So let's take two different runs-allowed figures. First, 650. To get to 90 wins, they would have to score about 725. That's 68 more than 2009, or about two extra runs every 5 games.

Now let's pretend they allow 690 runs. To get to 90 wins, they would need about 770 runs. That's 113 more than 2009, or nearly two extra runs every three games.

I can't see the team adding 100+ runs, but 68..... Start with a full year of a healthy Freddy Sanchez (perhaps a pipe dream). Even if he's not at his peak, he should be worth 30 or 35 runs, at a position where Emmanuel Burriss in 200 at-bats actually subtracted 8 runs from the ledger (I'm using the "Runs Above Replacement" statistic on Fangraphs, which includes contributions on offense and defense). Uribe was better, though I don't know how much of his offense came while playing second base. Sanchez himself was practically invisible once a Giant, so let's take a rough guess that a 35-RAR season from Sanchez would be a 25-run improvement over what the Giants got from their second basemen in 2009.

Now let's pretend they sign Matt Holliday (57 RAR in 2009) or Jason Bay (35 RAR). Simply adding one of them and subtracting Randy Winn (17 RAR in '09) would make up quite a bit more. (Remember, this is rough -- I'm not trying to project what they're likely to do in 2010, I'm just comparing '09 to '09 seasons and assuming they won't suffer a serious decline).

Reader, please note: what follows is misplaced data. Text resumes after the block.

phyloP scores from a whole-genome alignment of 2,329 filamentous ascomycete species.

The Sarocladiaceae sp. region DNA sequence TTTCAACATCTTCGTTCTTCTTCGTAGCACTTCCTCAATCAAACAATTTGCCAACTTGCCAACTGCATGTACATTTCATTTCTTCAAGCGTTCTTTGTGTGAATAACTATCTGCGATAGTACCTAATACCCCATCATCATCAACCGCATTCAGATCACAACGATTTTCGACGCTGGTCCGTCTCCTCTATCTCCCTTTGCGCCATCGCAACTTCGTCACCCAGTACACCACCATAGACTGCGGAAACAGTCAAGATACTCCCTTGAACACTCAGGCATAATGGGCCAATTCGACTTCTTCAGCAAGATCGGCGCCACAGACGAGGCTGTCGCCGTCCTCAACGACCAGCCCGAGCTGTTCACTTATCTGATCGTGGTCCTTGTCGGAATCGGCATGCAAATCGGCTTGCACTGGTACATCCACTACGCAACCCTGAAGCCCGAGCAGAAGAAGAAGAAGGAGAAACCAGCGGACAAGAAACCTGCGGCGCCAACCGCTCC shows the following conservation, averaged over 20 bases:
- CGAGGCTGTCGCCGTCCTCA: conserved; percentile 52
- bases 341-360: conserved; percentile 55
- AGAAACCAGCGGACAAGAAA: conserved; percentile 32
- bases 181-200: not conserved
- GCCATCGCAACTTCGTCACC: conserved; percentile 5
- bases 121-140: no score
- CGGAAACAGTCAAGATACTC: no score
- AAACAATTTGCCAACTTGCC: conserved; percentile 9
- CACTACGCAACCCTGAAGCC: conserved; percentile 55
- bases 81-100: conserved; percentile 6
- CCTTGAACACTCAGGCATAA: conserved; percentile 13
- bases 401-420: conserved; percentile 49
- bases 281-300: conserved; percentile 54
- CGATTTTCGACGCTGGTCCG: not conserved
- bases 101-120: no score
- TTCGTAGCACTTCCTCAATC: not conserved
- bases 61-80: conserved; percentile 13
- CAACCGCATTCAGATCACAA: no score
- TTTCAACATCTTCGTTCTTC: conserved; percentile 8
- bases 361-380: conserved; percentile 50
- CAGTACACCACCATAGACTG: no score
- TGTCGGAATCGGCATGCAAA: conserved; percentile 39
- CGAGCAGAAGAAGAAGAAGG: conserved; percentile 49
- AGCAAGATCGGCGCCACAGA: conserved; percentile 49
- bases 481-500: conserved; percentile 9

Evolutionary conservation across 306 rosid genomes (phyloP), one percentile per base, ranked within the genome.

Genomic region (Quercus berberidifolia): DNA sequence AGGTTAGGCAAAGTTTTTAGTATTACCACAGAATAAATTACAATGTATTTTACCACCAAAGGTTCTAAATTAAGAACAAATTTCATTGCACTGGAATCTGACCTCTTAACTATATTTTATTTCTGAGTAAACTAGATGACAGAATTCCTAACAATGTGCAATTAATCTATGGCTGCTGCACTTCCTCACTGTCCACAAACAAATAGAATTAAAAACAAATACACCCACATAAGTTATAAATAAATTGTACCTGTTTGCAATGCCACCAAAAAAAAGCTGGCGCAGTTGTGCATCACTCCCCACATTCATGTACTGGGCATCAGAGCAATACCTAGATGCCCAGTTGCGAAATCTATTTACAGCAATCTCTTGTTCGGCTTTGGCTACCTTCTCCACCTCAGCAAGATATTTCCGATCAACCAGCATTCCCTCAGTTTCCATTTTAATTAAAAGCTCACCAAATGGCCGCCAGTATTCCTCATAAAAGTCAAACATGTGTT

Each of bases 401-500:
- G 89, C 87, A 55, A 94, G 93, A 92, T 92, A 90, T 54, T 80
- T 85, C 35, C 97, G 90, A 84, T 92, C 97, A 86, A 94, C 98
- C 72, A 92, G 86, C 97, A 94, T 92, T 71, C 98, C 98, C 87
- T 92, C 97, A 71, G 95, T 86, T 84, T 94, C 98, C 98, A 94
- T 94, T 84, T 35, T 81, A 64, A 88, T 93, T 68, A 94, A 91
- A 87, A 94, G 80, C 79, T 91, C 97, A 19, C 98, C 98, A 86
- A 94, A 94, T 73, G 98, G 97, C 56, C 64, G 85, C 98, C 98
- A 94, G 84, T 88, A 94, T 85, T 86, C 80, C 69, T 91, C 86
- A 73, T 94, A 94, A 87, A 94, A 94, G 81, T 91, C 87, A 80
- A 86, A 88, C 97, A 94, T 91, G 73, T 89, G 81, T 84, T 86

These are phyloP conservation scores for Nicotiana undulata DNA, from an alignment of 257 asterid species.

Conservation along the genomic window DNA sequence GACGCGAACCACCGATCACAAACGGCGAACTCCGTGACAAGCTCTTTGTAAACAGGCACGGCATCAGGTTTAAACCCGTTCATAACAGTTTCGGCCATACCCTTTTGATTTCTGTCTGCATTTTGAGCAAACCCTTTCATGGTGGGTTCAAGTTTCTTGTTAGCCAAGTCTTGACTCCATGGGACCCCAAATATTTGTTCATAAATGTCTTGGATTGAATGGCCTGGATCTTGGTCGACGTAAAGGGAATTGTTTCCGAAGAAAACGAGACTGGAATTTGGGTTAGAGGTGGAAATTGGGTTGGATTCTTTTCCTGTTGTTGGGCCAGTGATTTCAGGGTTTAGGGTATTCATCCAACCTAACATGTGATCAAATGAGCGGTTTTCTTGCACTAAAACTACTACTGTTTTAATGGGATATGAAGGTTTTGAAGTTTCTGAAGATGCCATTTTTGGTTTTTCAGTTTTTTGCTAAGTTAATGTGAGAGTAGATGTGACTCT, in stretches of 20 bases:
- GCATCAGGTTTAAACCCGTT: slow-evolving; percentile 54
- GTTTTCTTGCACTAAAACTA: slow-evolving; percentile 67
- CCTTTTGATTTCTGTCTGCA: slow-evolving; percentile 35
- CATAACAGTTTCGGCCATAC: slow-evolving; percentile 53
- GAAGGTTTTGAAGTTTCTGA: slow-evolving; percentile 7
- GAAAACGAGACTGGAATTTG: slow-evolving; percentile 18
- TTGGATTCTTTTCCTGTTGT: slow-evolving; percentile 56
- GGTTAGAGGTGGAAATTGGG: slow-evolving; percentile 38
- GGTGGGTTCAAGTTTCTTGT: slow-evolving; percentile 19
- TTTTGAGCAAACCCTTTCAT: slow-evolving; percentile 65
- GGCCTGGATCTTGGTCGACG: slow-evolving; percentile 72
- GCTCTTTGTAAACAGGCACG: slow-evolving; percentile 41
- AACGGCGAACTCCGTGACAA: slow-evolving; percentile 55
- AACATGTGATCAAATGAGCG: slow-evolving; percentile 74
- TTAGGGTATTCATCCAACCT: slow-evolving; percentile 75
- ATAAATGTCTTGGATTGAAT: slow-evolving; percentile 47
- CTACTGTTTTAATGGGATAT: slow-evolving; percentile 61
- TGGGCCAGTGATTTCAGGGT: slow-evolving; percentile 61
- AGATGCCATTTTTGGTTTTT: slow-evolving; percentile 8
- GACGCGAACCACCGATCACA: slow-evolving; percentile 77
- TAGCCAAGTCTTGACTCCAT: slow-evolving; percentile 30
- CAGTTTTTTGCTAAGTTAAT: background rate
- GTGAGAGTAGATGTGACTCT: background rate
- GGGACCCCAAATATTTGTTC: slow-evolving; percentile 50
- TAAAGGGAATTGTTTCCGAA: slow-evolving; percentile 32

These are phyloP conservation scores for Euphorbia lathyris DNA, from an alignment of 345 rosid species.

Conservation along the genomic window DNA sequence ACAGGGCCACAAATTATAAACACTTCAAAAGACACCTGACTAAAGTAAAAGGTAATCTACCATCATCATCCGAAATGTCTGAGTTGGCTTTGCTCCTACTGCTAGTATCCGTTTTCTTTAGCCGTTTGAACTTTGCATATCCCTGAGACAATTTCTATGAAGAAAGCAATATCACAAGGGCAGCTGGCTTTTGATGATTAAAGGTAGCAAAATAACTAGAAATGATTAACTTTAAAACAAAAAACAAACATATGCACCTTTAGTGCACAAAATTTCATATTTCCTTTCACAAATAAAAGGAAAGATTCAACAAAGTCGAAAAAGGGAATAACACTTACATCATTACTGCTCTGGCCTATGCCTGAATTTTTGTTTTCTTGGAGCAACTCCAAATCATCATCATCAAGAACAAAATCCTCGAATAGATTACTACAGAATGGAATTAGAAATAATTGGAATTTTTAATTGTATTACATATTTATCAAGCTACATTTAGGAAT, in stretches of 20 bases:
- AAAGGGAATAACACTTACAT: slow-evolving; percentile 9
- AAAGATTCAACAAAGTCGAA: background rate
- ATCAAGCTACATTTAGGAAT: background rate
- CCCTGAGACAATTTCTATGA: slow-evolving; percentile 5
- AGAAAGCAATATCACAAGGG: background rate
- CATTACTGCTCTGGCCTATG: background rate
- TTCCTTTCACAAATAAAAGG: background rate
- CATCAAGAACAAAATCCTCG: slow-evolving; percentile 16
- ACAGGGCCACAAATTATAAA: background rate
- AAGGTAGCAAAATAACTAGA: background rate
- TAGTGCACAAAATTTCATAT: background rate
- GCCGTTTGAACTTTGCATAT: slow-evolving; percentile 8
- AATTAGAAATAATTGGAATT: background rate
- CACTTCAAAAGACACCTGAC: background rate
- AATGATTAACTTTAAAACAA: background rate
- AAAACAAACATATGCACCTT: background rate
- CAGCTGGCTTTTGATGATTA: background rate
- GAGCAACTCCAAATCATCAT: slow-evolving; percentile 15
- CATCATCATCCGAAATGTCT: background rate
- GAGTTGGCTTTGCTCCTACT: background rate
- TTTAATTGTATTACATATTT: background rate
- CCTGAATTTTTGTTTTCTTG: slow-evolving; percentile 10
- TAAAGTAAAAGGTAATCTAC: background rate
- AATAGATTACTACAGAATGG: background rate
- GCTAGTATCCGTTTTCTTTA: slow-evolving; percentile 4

Of course, the Giants aren't likely to sign Holliday or Bay. One name that's surfaced in rumors is Johnny Damon (30 RAR). One who hasn't but is intriguing is Mike Cameron (43 RAR). So perhaps we can assume 15 or 20 more runs. 

On the infield, it's rumored the Giants are pursuing a trade for Dan Uggla (29 RAR), who would either play third base, likely eroding his suspect defense even further, or bumping Sanchez to third. That would move Pablo Sandoval to first, where he would replace the Aurilia/Ishikawa/Garko trio from last year that on offense barely registered a blip. (Ishikawa however was  valuable for his glove.) Call it a 20-run bump -- Uggla over last year's first basemen.

Sanchez, New Outfielder, Uggla: 60 more runs? Then Renteria does something, anything to improve upon his 2-RAR season, Posey is a pleasant surprise and beats Molina's 18 RAR from last year, and Nate Schierholtz shows steady improvement. Bit by bit, the team could climb above that 68-run mark.

Again, it's all rough, but you get the picture. The Giants likely can't afford to give up 690 runs next year. But if the pitching staff (and defense, don't forget) fare slightly worse and allow an extra run every few games, the necessary offensive improvement of 68 more runs to get to a theoretical 90-win mark isn't impossible to imagine. It would have to come from a few positions. Not even Matt Holliday could close the gap by himself. But you don't have to twist yourself into self-delusional pretzels to get there.

* There are more refined versions of the Pythagorean formula, but I'm keeping it crude tonight.